Thoreau's thoughts on dams
Shad are still taken in the basin of Concord River at Lowell, where
they are said to be a month earlier than the Merrimack shad, on
account of the warmth of the water.Still patiently,almost pathetically, with instinct not to be discouraged, not to be reasoned with, revisiting their old haunts, as if their stern fates would relent, and still met by the Corporation with its dam. Poor shad! where is thy redress? When Nature gave thee instinct, gave she thee the heart to bear thy fate? Still wandering the sea in thy scaly armor to inquire humbly at the mouths of rivers if man has perchance left them free for thee to enter. By countless shoals loitering uncertain meanwhile, merely stemming the tide there, in danger from sea foes in spite of thy bright armor, awaiting new instructions, until the sands, until the water itself, tell thee if it be so or not. Thus by whole migrating nations, full of instinct, which is thy faith, in this backward spring, turned adrift, and perchance knowest not where men do not dwell, where there are not factories, in these days. Armed with no sword, no electric shock, but mere Shad, armed only with innocence and a just cause, with tender dumb mouth only forward, and scales easy to be detached. I for one am with thee, and who knows what may avail a crow-bar against that Billerica dam?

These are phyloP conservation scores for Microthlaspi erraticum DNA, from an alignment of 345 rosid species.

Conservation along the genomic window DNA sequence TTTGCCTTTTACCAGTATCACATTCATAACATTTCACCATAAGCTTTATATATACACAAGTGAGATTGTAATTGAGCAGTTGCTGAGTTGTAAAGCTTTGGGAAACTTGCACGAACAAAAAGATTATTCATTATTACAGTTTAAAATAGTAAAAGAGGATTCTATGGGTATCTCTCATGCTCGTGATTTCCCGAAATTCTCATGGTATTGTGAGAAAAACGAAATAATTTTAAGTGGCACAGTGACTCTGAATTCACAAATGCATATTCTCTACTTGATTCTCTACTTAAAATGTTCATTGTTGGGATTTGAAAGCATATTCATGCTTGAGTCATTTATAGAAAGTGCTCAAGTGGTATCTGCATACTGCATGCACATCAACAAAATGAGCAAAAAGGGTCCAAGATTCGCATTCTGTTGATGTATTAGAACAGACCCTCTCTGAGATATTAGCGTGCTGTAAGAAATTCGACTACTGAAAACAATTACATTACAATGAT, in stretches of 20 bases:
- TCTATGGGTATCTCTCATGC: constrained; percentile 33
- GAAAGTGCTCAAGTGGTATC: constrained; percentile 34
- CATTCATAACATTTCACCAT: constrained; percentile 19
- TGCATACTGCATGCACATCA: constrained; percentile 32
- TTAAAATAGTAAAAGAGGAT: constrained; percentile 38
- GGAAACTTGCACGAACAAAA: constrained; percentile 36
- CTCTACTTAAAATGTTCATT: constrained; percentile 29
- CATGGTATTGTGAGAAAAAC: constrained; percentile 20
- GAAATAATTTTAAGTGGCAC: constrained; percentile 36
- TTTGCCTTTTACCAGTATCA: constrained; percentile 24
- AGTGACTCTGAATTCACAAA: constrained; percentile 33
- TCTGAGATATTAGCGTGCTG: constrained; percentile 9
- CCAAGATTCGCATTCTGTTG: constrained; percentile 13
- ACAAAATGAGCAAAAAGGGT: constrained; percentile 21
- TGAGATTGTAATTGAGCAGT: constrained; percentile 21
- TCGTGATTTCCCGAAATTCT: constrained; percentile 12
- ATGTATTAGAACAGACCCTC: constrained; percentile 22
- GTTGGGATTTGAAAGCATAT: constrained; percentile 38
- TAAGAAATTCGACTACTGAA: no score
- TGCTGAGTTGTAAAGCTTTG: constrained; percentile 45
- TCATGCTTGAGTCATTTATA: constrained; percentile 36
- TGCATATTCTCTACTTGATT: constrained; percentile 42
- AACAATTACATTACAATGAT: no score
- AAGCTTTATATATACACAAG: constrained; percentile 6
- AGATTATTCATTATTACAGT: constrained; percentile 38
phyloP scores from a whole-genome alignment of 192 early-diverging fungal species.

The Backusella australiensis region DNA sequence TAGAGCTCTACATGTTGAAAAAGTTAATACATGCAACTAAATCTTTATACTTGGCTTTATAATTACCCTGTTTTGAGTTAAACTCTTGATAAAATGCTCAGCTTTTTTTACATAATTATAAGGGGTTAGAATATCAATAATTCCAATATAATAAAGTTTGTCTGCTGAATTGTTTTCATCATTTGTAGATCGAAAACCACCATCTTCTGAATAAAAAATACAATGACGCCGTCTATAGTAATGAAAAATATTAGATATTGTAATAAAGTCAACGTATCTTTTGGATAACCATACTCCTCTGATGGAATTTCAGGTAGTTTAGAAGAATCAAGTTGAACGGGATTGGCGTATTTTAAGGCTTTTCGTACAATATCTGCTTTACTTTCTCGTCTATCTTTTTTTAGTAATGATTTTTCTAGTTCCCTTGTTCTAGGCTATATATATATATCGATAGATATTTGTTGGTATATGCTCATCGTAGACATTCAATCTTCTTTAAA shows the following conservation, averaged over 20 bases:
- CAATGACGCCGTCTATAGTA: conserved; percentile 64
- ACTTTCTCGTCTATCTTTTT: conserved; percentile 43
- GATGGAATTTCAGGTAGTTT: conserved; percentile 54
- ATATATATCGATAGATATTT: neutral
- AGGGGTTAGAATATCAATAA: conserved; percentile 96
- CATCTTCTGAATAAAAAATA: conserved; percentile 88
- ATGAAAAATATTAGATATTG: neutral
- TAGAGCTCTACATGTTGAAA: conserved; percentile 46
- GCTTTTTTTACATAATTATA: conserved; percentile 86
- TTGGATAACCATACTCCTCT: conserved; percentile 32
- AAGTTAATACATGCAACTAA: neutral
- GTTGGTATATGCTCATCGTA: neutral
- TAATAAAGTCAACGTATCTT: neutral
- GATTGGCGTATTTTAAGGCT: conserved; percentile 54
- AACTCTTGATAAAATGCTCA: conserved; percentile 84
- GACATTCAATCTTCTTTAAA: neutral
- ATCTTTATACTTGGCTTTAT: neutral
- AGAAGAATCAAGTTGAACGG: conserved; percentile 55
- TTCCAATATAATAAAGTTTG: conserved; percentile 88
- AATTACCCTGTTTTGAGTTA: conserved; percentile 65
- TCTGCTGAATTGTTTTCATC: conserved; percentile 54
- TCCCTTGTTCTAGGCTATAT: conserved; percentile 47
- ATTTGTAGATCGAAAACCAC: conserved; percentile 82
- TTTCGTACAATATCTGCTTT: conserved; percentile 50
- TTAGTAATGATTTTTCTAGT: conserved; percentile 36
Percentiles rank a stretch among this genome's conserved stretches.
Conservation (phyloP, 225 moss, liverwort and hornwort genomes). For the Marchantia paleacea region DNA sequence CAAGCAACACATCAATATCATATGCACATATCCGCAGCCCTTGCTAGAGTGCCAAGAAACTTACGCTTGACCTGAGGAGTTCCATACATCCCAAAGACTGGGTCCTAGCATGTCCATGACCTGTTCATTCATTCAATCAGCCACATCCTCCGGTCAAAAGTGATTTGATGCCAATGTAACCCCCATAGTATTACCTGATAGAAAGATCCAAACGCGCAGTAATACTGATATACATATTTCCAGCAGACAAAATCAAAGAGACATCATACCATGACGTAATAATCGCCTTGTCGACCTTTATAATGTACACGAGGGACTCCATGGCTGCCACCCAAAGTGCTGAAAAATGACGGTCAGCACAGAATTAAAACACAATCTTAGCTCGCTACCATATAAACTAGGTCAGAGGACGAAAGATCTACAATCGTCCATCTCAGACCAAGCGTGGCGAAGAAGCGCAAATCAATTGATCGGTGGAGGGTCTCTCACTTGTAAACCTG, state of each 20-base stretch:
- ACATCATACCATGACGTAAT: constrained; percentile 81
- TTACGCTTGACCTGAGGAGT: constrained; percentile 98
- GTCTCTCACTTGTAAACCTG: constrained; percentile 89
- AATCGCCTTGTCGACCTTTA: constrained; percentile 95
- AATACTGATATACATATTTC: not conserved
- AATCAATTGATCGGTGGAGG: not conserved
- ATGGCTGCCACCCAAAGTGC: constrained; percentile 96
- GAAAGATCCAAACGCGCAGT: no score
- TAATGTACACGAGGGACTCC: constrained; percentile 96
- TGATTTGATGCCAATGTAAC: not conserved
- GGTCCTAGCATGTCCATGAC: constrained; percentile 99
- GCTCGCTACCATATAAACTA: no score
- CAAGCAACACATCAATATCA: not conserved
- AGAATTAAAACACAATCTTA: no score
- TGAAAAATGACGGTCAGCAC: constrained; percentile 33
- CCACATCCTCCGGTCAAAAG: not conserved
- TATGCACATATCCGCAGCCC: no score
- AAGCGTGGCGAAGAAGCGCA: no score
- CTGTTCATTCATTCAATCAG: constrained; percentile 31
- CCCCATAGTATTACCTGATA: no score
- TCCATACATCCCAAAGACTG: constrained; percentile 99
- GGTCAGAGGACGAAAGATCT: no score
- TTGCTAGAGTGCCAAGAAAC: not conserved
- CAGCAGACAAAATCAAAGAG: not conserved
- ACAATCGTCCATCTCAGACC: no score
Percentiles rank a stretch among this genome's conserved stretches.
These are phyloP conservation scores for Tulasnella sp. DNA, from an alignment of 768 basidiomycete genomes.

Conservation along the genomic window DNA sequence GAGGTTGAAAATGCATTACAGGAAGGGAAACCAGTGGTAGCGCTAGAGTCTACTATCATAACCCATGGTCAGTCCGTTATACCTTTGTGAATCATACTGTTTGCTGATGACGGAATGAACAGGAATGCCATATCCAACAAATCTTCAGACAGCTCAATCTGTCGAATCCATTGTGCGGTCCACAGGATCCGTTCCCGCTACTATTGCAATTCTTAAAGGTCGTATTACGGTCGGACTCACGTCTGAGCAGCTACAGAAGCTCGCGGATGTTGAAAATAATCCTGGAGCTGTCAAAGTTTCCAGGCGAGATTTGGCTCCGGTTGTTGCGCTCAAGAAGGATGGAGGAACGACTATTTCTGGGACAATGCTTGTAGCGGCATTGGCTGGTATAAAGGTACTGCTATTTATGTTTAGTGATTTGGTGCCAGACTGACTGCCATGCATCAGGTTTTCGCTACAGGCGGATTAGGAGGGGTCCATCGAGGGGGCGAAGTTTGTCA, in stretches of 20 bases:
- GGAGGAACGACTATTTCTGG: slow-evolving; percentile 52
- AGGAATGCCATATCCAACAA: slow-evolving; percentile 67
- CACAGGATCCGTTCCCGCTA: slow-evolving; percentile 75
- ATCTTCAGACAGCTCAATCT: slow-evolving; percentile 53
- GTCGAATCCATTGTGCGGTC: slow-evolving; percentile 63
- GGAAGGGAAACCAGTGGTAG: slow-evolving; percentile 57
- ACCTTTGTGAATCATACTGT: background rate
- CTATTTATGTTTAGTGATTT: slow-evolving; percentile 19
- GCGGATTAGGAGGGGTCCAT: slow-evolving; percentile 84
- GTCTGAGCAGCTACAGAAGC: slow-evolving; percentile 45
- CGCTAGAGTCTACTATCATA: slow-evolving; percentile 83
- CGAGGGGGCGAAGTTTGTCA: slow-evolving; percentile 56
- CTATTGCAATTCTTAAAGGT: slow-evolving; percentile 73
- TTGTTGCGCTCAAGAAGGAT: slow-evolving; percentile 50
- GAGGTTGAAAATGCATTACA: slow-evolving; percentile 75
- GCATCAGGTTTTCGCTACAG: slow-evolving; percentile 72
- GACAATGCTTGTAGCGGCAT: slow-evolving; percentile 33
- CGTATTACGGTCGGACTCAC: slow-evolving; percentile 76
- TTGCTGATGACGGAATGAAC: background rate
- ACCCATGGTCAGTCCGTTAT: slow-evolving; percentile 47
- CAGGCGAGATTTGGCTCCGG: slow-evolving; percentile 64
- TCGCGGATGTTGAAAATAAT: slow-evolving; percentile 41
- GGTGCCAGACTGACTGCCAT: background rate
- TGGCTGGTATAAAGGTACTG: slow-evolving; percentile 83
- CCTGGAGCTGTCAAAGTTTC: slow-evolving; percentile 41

"A Week on the Concord and Merrimack Rivers."
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